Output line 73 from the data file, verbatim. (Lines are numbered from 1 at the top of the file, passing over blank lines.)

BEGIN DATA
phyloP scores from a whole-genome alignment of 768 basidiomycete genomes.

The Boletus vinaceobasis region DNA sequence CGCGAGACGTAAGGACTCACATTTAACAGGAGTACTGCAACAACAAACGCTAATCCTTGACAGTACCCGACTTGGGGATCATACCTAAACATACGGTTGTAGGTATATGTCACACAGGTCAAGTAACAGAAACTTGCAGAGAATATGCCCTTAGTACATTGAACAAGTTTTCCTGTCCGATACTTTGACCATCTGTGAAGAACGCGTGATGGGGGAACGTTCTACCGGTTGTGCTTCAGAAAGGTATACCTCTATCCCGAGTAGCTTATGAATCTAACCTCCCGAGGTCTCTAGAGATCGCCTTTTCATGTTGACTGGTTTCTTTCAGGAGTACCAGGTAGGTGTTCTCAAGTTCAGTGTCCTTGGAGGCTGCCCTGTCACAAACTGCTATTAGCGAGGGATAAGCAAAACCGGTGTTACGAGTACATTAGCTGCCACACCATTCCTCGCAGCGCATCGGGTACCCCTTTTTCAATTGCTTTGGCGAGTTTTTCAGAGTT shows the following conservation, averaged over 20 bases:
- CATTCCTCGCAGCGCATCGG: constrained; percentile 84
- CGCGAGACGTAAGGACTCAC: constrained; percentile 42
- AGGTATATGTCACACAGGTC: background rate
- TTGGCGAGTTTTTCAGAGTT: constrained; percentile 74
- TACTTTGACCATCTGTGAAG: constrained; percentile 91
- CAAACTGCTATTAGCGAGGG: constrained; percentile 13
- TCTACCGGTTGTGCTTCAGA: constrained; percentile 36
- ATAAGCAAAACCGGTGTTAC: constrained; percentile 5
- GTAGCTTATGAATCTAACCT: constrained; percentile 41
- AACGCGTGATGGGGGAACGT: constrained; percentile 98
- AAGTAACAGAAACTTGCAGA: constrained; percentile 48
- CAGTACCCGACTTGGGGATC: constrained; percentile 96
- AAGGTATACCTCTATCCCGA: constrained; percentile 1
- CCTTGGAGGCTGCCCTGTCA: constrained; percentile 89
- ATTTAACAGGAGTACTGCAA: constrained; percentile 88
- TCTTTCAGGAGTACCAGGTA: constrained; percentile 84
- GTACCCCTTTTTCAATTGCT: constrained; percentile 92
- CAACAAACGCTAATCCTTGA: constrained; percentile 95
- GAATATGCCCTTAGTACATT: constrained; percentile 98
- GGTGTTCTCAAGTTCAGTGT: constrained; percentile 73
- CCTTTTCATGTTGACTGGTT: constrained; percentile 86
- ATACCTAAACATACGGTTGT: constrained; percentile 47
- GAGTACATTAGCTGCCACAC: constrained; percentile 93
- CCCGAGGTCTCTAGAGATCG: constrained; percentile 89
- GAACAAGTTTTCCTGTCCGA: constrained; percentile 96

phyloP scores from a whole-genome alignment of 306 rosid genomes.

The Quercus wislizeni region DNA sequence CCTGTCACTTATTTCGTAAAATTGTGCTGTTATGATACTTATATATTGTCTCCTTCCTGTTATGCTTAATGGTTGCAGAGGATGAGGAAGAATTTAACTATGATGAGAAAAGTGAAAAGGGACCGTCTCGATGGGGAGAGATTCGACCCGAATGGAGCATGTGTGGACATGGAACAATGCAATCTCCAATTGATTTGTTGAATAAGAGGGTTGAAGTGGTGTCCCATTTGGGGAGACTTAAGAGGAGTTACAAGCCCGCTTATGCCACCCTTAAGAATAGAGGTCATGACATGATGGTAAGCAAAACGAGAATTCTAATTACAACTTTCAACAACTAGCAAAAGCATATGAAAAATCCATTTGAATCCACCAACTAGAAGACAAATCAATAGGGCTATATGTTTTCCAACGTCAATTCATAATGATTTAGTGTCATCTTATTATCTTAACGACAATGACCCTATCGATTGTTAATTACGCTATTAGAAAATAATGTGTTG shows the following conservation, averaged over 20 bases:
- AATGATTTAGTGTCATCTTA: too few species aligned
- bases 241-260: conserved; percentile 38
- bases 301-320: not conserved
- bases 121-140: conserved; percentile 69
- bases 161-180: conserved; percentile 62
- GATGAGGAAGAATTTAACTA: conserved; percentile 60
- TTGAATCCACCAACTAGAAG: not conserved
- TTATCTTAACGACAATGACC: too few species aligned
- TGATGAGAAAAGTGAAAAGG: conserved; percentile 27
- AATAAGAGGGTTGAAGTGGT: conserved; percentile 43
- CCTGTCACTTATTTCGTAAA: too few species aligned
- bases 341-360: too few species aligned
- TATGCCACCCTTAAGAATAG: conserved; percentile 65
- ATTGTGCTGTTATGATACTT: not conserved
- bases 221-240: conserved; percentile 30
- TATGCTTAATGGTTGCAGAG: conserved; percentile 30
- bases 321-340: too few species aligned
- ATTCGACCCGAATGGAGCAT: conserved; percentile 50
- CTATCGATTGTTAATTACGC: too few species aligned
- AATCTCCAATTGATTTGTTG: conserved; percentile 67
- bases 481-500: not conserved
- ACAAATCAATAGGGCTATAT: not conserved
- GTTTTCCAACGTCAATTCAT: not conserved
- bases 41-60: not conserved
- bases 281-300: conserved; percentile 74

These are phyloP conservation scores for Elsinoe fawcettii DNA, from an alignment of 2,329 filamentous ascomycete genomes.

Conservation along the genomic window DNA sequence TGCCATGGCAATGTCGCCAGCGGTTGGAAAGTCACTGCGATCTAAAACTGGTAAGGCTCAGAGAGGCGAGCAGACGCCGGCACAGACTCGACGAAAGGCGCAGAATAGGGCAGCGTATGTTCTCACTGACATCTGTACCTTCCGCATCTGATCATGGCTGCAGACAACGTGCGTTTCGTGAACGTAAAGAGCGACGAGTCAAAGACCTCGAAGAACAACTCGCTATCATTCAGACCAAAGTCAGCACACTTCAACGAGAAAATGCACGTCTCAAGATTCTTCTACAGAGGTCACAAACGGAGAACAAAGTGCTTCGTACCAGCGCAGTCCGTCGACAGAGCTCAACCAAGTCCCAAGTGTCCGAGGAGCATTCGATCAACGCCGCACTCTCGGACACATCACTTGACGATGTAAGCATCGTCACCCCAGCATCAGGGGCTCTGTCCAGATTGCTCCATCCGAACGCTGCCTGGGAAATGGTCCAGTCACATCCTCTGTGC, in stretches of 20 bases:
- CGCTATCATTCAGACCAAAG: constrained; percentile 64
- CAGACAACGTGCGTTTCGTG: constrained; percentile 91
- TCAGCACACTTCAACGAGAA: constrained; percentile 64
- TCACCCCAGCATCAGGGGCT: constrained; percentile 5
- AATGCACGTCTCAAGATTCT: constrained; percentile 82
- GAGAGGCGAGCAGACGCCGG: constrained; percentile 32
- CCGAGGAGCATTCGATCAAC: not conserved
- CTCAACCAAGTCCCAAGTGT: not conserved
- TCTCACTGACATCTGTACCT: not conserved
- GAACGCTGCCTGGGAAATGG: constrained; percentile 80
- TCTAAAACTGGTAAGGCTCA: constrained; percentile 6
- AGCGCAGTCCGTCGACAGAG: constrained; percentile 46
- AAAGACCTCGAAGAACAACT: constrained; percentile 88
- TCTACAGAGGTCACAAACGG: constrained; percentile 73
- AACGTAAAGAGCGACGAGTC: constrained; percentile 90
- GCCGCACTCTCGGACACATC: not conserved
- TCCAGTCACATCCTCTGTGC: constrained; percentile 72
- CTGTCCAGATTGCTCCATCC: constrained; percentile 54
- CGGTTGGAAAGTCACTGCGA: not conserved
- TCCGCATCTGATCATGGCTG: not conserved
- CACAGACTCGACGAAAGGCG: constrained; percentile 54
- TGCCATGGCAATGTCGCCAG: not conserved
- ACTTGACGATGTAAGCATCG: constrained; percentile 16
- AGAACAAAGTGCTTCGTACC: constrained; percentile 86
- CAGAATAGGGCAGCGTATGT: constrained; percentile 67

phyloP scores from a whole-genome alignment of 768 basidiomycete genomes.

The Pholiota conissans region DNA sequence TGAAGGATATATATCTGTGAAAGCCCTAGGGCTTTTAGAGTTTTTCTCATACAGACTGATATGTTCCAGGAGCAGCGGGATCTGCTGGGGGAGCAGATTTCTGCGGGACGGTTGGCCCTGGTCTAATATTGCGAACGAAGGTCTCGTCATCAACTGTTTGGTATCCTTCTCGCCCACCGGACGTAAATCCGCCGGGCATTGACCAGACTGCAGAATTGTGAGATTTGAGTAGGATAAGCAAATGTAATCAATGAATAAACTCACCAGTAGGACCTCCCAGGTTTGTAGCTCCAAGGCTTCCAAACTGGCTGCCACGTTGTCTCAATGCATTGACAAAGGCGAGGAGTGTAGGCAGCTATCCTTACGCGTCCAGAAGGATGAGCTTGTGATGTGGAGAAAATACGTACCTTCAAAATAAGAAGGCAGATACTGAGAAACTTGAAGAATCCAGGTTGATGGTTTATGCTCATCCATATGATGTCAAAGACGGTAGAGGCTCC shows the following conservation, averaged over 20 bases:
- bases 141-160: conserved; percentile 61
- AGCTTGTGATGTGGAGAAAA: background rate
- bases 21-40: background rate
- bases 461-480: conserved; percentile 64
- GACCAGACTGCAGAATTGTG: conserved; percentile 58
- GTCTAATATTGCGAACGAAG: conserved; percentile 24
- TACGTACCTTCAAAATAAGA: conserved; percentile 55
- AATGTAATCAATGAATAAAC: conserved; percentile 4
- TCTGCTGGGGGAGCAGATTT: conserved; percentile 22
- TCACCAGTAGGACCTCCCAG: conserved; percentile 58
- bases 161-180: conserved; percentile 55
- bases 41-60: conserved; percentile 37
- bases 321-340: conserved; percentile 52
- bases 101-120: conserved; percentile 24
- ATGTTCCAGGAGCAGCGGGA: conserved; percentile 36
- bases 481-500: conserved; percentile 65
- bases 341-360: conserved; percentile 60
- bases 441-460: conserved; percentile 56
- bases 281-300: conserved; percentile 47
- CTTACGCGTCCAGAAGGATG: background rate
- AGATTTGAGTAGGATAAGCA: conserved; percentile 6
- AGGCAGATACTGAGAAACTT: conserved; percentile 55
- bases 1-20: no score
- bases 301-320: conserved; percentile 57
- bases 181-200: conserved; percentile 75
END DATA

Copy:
- TCCAGTCACATCCTCTGTGC: constrained; percentile 72